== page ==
Link: http://mailiwant.com/links.jsp?linkid=1780&subid=253457&campid=6015

 

VA Patient Safety Training

January 13th-16th, Las Vegas, Nevada

The VA National Center for Patient Safety is providing a three-day patient

safety training. 

Link: http://www.patientsafety.gov/

 

Sutter Expert to Speak at HIMSS Conference

Feb. 9-13, 2003, San Diego Convention Center, San Diego, Calif.

On Mon., Feb. 10, from 4:30-5:15 pm HIT expert John Hummel will discuss

barcode technology in Room #11B as part of the HIMSS Vendor Product

Sessions. Hummel is CIO/VP of Information Technology for Sutter Health, a

leading not-for-profit network that includes 26 hospitals in Northern

California. Sutter recently contracted with Bridge Medical to implement the

MedPoint Patient Safety System.

Link: http://www.himss.org/ASP/ContentRedirector.asp?ContentId=15306

 

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BRIDGE NEWS

******************************************************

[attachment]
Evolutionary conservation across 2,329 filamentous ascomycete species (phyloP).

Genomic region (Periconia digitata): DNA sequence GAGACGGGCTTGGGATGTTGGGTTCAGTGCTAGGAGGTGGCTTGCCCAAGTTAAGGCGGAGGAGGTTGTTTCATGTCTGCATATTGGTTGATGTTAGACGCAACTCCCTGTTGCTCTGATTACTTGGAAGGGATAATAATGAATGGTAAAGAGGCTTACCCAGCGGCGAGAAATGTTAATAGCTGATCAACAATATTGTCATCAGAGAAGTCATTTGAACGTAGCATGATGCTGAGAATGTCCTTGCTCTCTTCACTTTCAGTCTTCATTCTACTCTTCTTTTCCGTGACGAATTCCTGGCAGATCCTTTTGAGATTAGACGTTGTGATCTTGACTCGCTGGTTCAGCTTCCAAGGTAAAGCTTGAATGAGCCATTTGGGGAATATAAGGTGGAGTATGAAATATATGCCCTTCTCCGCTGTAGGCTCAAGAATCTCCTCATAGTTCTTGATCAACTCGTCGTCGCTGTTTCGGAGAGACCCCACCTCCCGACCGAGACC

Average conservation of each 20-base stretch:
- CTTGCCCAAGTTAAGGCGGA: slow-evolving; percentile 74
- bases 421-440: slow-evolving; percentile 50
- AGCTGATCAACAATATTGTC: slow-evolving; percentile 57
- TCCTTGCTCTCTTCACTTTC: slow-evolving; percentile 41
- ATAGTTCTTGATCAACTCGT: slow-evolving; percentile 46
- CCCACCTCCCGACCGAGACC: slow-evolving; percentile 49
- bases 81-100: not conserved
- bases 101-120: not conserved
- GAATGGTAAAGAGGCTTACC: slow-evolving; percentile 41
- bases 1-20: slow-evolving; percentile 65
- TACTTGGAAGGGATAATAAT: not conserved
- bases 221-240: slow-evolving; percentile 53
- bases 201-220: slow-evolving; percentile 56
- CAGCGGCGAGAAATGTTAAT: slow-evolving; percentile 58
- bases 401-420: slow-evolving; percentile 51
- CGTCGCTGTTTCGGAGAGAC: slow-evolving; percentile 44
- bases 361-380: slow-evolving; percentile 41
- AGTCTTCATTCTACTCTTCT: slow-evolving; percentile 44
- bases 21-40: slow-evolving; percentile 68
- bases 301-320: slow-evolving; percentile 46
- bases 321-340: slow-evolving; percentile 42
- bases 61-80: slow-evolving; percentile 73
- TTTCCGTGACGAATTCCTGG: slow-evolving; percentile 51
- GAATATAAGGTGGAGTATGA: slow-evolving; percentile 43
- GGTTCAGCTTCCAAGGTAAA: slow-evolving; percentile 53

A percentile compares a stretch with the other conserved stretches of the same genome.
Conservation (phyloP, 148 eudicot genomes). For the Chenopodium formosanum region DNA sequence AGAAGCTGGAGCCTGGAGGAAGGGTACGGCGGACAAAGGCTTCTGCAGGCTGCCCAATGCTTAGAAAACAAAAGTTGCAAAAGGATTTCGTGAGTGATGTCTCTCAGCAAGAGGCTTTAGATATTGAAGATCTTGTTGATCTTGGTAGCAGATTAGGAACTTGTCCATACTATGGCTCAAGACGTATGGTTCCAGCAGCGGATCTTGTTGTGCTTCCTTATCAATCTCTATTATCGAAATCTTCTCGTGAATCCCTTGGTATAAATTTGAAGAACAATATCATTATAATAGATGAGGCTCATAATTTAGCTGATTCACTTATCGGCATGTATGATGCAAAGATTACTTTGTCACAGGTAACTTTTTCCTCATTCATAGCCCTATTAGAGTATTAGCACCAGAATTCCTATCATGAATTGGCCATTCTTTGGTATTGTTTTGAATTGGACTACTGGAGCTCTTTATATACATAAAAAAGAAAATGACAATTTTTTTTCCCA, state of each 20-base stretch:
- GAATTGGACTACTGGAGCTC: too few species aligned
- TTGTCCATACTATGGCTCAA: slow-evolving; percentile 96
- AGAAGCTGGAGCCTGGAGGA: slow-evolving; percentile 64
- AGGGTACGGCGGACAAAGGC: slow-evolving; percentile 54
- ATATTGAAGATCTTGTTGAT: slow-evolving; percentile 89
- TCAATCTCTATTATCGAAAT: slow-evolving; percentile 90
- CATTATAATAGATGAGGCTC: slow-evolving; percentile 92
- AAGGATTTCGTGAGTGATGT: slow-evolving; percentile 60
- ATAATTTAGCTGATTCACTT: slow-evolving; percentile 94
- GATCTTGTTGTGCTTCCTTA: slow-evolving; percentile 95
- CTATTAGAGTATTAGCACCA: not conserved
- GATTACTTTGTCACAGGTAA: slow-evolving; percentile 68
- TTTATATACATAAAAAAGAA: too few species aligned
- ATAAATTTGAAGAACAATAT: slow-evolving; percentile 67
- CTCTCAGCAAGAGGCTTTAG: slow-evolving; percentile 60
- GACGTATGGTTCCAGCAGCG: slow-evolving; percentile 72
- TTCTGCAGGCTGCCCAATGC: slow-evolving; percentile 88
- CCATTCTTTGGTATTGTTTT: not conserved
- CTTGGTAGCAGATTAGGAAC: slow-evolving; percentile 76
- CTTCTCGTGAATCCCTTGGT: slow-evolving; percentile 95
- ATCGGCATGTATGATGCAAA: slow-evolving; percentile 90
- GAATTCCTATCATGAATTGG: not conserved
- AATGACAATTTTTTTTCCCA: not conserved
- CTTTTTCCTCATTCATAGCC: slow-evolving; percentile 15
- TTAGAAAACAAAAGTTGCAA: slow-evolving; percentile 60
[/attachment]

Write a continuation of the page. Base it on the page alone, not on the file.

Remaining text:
NC HOSPITAL FIRST TO "GO LIVE" WITH BRIDGE'S THIRD GENERATION MEDPOINT

SYSTEM

BW HealthWire, Aug. 1, 2002

 

NorthEast Medical Center is the first in the U.S. to "go live" with the

third generation version of the MedPoint(TM) barcode-enabled point-of-care

(BPOC) patient safety system from Bridge Medical.

"This new web-enabled MedPoint 3.0 software takes proven technology --

tested for years at hospitals around the country - to the next level," says

Keith McNeice, vice president and CIO of the 457-bed Concord, N.C.,

hospital.

NEMC went live with 11 compact MedPoint units that nurses wheel into patient

rooms as needed. The hospital expects to have 70 or more when it completes

rollout by end of Q1 2003.

"We launched MedPoint in our largest unit where patients stay longer and

receive many medications," explains Barry W. Hawthorne, RN, MSN, CNAA,